Will: I’m amazed.

Ashley: Proper mail actually makes more of an impact than anything else, cause nobody gets any anymore.

Will: Yeah, that would be cool thing to try.

Ashley: You’re just getting bills in the mail, right? That’s it. So, I didn’t know, right? Because you’re supposed to put your proper address on the bottom of your email as part of the anti-spam. So, I use that trick. And it had some impact.. I had written to people I really wanted to thank cause they’ve been supportive and whatever. It was something that I used to do with all my friends and they all stopped replying. So, I stopped sending my friends Christmas cards from Switzerland and now I send them to influencers instead.

Will: That’s awesome.

Ashley: Nobody does it anymore. People would send electronic Christmas cards or just emails or whatever. But, I like making them out of photos that I’ve taken or whatever. But, yeah, anyways, so yeah, that’s a really cool strategy.
Basically you’ve ended up with not only a comment from Seth Godin and tweets from the LeadPages team, you’ve actually got a job with LeadPages. And then in 6 weeks you’re off. So fantastic and congratulations.

Will: Thank you. Yeah, I’m really excited about it.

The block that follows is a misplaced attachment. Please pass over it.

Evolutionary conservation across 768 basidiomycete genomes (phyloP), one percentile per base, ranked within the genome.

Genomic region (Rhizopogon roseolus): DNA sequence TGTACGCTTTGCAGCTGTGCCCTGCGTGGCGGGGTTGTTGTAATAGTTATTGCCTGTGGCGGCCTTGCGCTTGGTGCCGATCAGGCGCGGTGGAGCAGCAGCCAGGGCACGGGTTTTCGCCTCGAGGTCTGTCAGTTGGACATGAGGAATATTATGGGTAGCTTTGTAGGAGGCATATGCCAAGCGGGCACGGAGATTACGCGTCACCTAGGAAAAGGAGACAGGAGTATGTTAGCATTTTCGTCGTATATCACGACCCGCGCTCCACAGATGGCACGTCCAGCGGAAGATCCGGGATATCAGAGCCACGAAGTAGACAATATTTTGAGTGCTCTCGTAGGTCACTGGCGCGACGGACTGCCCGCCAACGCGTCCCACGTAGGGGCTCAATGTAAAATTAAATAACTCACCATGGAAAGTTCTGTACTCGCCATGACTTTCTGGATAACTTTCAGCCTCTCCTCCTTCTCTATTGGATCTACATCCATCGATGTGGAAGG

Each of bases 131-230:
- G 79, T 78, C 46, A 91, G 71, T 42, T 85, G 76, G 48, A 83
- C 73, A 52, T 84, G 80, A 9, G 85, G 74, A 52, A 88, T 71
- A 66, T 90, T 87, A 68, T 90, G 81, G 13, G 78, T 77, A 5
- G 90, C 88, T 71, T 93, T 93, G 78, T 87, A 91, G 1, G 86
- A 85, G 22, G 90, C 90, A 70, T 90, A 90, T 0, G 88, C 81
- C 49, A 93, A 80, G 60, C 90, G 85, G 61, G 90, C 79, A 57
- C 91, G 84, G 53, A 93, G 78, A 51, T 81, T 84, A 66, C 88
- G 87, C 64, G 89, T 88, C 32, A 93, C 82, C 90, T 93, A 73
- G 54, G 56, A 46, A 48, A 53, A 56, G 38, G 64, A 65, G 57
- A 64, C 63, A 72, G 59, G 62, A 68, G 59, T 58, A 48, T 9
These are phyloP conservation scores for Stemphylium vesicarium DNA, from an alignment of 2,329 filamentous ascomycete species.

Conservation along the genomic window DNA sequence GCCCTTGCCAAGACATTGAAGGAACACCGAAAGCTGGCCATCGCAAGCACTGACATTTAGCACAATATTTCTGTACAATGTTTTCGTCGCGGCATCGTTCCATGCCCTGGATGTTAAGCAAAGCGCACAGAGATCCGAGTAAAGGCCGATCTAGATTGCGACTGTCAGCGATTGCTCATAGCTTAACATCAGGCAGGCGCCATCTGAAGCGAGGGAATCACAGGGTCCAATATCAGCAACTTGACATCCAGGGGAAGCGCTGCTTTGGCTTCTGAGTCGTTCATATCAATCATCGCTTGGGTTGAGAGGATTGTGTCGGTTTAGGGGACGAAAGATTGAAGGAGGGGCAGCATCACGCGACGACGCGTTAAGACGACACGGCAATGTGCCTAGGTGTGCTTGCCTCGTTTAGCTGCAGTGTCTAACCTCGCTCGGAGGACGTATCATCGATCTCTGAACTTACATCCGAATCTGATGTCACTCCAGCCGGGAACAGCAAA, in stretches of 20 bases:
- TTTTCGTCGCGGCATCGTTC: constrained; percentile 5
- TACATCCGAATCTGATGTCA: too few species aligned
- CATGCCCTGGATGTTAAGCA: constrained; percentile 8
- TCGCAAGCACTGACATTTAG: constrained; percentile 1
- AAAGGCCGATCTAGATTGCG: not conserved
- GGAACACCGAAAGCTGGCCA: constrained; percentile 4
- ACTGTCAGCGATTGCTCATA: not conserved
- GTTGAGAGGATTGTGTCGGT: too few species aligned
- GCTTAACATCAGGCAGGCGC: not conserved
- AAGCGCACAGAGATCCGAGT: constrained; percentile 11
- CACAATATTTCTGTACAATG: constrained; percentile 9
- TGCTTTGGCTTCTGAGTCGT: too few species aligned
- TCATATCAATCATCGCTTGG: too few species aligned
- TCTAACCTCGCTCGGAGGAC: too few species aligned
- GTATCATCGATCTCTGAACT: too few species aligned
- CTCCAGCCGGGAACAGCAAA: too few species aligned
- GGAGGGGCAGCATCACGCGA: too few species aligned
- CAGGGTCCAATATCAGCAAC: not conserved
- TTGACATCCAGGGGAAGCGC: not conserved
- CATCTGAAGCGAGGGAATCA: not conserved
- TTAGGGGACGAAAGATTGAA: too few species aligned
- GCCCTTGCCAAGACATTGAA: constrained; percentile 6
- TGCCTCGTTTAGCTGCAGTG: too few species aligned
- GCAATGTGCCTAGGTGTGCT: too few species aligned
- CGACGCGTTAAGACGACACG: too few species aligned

Ashley: So, there you go, that’s it… is there anything else you want to quickly want to add? I think that rounds up everything we’ve discussed.

Will: Yeah, I think that’s really good. Just, yeah, I would say the only biggest other sort of lesson I’ve learned from blogging is to make it a habit and, to not let one crappy post or one post that doesn’t get any response sort of dig at you and cause you to stop writing. And … I will say real quickly just one time when this technique totally, seemed it backfired on me was the second post I wrote. It was about how to write a great about page. And I talked about several different about pages and I won’t say which one, but I sent … So anyone who I mentioned in the post, I sent the post to them, I was like, “Hey, I mentioned your about page. You know, I hope you don’t mind.” And then anyway, I didn’t hear anything. And then I got a 3 word email back from one of them, and it just said, “Your post sucked.” And yeah, and so I was, yeah, it was just kind of crushing at the moment. But, I mean, nothing horrible happened and then kind of bizarrely, like a day later, the same person. I kind of responded and I was just, “Hey, sorry you felt that way. Thanks anyway.” You know, so I would say don’t take it personally. Cause after I sent that back the person wrote back and they were, “Oh, I forgot to put a smiley face on that email. So, it might have … I was trying to be joking with it.” I was, “Okay, cool.”

Ashley: Maybe, yeah.